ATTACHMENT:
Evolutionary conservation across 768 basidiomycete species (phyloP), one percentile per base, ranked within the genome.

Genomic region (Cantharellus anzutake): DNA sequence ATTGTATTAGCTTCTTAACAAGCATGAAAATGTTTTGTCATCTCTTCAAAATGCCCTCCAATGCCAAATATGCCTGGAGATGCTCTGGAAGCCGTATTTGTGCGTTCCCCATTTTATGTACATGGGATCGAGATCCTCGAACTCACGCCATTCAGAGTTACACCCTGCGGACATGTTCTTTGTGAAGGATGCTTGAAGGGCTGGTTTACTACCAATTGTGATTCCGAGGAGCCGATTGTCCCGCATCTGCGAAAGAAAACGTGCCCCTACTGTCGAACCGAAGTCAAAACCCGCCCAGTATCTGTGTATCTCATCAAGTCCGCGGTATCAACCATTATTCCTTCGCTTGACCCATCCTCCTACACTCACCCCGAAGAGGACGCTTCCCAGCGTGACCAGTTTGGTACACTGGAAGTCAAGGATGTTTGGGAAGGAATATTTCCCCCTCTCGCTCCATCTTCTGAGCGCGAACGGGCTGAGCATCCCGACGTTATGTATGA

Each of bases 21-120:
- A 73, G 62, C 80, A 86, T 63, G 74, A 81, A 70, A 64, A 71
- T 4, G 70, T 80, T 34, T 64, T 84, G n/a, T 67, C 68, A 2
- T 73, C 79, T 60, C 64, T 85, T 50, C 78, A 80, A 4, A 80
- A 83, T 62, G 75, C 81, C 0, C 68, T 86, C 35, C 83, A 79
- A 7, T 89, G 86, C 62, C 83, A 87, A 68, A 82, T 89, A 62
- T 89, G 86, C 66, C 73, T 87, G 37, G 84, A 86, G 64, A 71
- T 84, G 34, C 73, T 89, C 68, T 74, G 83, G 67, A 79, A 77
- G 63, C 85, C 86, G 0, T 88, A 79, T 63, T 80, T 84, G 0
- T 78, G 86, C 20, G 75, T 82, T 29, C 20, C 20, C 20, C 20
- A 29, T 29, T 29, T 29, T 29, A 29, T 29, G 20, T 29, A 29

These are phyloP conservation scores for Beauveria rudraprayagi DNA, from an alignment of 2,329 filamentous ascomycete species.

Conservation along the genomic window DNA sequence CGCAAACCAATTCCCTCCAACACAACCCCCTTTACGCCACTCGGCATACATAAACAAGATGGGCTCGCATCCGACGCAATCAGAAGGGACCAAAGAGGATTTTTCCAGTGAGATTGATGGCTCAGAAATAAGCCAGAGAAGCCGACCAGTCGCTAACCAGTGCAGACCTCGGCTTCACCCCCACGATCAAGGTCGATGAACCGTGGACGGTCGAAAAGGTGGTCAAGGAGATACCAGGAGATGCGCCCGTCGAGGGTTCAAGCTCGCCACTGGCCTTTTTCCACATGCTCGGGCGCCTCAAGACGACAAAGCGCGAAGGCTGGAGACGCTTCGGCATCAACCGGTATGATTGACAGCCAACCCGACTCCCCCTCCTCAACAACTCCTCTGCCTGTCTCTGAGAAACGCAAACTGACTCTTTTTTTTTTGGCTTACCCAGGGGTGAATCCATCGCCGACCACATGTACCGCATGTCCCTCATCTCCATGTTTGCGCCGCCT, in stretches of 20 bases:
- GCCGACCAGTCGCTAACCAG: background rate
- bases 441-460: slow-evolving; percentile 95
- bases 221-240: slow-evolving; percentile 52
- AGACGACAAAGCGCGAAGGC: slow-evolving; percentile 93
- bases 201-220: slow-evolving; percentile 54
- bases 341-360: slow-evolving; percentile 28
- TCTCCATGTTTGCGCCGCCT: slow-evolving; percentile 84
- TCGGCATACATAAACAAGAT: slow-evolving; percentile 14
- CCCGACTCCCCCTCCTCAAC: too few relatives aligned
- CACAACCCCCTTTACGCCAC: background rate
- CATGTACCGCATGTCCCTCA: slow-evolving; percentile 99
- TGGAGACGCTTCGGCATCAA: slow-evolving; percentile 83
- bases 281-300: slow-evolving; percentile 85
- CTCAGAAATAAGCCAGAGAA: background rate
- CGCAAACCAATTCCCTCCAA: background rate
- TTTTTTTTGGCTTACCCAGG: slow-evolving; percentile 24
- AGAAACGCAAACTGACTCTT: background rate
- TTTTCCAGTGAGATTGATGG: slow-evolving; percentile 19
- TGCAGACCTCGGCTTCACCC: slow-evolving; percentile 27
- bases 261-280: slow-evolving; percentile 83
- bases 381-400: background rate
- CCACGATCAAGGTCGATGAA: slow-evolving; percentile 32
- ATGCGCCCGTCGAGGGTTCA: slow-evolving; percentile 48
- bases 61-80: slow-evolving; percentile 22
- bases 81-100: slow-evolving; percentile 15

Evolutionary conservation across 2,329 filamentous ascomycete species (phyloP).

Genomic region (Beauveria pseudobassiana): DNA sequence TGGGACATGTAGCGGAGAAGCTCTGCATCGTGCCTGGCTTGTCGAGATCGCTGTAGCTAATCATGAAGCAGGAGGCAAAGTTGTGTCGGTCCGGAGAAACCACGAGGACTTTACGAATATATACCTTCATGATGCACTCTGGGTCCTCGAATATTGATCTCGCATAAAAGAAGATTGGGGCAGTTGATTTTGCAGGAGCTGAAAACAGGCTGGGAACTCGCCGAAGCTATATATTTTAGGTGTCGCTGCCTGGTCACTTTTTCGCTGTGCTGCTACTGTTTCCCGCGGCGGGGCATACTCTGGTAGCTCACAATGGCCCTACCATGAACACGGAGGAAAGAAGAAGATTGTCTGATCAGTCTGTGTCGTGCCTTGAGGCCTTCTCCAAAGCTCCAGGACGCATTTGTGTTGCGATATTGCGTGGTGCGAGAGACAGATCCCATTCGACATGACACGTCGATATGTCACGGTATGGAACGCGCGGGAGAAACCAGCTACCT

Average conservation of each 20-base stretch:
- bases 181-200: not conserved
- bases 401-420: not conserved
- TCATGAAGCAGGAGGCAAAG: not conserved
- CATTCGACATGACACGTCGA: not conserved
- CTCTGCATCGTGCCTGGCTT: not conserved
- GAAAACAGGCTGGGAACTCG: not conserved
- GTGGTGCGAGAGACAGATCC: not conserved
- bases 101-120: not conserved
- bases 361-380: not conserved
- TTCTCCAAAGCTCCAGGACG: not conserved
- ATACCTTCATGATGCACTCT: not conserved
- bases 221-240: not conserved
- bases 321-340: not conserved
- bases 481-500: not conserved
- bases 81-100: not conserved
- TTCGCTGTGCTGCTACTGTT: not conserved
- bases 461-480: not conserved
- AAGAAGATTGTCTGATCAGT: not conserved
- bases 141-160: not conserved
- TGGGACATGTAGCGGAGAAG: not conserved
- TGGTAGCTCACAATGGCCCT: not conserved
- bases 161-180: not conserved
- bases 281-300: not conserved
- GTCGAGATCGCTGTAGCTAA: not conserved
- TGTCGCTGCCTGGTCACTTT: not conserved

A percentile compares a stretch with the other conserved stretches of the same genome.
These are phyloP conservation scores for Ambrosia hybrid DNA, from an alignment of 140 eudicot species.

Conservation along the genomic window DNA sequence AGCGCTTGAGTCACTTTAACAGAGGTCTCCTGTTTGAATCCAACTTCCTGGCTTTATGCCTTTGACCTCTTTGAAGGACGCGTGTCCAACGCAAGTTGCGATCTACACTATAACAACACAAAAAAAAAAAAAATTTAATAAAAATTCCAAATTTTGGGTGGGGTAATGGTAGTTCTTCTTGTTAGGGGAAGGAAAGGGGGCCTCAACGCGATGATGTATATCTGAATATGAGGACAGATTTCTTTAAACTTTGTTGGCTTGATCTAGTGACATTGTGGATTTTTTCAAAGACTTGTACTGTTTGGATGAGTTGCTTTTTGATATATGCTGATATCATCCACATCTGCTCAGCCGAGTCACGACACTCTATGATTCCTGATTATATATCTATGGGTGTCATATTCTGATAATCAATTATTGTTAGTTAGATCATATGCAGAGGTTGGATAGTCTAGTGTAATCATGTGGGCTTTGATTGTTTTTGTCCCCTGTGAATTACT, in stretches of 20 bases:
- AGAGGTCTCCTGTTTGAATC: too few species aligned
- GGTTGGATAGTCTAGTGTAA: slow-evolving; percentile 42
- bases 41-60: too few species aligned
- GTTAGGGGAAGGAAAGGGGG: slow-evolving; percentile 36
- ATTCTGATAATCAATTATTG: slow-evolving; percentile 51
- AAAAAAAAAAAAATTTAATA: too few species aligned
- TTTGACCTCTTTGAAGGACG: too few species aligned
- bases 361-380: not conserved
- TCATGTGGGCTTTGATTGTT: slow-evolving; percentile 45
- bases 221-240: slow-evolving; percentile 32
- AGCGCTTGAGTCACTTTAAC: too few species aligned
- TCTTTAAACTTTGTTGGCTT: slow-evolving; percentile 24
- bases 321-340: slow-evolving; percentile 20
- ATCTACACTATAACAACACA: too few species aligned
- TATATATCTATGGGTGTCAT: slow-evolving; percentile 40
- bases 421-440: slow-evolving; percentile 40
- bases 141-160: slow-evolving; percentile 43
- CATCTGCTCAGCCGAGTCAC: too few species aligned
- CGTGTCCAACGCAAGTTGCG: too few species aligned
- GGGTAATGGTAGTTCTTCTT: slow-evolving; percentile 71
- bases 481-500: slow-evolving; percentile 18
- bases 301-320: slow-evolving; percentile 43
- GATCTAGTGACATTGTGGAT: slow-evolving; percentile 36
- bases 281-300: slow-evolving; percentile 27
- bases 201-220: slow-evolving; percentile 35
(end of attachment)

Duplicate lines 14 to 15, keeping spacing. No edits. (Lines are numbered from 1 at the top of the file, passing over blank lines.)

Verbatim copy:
These are phyloP conservation scores for Beauveria rudraprayagi DNA, from an alignment of 2,329 filamentous ascomycete species.

Conservation along the genomic window DNA sequence CGCAAACCAATTCCCTCCAACACAACCCCCTTTACGCCACTCGGCATACATAAACAAGATGGGCTCGCATCCGACGCAATCAGAAGGGACCAAAGAGGATTTTTCCAGTGAGATTGATGGCTCAGAAATAAGCCAGAGAAGCCGACCAGTCGCTAACCAGTGCAGACCTCGGCTTCACCCCCACGATCAAGGTCGATGAACCGTGGACGGTCGAAAAGGTGGTCAAGGAGATACCAGGAGATGCGCCCGTCGAGGGTTCAAGCTCGCCACTGGCCTTTTTCCACATGCTCGGGCGCCTCAAGACGACAAAGCGCGAAGGCTGGAGACGCTTCGGCATCAACCGGTATGATTGACAGCCAACCCGACTCCCCCTCCTCAACAACTCCTCTGCCTGTCTCTGAGAAACGCAAACTGACTCTTTTTTTTTTGGCTTACCCAGGGGTGAATCCATCGCCGACCACATGTACCGCATGTCCCTCATCTCCATGTTTGCGCCGCCT, in stretches of 20 bases: